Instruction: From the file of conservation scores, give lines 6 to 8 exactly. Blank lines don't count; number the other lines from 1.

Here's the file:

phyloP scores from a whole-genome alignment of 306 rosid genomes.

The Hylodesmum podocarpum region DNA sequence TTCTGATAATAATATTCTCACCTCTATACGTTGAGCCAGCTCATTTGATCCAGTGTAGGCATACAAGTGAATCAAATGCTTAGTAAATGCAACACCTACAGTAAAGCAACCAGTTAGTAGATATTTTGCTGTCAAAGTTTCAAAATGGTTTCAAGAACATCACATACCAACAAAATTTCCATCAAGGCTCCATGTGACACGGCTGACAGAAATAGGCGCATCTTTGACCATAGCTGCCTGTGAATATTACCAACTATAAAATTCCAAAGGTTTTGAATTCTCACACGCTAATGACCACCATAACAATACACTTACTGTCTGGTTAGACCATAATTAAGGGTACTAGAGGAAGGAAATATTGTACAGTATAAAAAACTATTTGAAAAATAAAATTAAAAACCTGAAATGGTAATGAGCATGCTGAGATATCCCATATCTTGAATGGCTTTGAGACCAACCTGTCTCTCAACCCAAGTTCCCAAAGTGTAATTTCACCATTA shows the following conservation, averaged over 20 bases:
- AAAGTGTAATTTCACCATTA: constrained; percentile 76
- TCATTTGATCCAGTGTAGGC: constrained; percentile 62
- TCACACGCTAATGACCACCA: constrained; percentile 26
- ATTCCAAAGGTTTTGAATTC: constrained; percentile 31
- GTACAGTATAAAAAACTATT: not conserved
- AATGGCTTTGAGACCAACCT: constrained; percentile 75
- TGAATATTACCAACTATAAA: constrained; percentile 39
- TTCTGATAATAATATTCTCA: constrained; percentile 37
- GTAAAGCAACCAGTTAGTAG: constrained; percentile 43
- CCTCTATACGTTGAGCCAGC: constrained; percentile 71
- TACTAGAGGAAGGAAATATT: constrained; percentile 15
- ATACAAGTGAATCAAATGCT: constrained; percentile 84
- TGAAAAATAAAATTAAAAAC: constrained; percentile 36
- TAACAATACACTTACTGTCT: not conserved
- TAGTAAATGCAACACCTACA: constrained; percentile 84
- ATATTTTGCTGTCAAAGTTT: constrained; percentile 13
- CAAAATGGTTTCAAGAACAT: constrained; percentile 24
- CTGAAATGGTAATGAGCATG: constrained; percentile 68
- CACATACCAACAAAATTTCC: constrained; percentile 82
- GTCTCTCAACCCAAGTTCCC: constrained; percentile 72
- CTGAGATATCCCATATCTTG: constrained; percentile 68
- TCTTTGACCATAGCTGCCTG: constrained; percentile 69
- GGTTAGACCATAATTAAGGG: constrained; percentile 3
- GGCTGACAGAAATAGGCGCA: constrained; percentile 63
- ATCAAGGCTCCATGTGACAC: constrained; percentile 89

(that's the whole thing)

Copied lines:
- ATTCCAAAGGTTTTGAATTC: constrained; percentile 31
- GTACAGTATAAAAAACTATT: not conserved
- AATGGCTTTGAGACCAACCT: constrained; percentile 75